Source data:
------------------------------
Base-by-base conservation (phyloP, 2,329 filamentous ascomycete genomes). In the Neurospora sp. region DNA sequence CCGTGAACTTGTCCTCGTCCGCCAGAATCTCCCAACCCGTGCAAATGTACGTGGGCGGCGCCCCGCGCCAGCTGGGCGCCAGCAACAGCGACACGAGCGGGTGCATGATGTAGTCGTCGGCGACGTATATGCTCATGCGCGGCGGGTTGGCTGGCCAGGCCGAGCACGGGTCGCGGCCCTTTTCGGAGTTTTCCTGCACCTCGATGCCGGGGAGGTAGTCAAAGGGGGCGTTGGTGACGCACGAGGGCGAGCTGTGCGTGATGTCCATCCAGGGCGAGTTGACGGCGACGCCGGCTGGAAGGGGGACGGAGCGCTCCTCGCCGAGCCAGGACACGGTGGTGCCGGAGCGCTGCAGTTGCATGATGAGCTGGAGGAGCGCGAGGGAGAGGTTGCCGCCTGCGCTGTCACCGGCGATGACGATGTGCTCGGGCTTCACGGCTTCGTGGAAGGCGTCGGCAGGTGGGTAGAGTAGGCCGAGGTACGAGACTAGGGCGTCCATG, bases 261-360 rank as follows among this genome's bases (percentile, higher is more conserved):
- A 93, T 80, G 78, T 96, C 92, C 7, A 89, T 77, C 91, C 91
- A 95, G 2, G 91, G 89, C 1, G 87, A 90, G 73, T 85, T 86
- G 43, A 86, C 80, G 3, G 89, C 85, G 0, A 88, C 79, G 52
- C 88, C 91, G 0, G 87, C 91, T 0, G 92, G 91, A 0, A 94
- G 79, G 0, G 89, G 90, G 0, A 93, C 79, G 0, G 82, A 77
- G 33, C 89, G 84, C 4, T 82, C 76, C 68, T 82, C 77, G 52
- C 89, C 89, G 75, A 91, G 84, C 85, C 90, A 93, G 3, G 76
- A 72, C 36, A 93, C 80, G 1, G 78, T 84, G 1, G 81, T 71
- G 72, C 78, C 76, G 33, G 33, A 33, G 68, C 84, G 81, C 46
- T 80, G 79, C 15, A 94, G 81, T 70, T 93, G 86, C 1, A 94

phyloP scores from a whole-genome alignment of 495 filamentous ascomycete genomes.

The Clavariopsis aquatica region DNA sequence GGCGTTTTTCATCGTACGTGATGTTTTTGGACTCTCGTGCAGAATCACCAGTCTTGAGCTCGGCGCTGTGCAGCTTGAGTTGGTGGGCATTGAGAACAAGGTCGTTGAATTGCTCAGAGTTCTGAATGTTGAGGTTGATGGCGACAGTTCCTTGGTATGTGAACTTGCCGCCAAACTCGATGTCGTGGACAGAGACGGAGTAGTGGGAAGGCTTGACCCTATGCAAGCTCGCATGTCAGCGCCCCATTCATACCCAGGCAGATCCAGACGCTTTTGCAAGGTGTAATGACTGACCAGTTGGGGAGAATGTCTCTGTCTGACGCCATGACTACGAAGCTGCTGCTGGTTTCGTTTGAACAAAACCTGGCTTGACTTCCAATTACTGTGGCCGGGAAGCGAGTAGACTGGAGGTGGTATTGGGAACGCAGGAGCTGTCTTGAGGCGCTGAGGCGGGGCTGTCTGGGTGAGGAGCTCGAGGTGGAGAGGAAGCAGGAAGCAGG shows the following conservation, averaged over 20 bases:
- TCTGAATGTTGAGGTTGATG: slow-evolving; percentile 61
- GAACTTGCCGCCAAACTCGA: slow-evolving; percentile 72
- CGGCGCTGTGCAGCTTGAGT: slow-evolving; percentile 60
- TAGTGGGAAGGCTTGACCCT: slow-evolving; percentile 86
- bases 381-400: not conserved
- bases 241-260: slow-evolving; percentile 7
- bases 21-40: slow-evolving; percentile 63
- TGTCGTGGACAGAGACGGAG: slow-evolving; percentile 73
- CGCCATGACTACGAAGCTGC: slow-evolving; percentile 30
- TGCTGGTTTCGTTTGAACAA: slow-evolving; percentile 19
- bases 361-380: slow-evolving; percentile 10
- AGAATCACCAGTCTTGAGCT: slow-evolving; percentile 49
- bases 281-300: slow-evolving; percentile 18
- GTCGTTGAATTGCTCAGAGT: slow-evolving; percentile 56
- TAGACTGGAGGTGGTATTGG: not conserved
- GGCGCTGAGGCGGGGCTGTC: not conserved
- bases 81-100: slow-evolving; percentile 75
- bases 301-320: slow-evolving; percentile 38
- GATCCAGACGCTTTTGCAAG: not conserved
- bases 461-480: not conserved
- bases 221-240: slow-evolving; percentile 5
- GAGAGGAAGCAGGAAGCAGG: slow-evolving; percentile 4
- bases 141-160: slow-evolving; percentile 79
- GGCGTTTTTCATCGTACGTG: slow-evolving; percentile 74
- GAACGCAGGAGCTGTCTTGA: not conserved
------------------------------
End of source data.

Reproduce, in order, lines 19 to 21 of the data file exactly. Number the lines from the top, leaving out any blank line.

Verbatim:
- bases 241-260: slow-evolving; percentile 7
- bases 21-40: slow-evolving; percentile 63
- TGTCGTGGACAGAGACGGAG: slow-evolving; percentile 73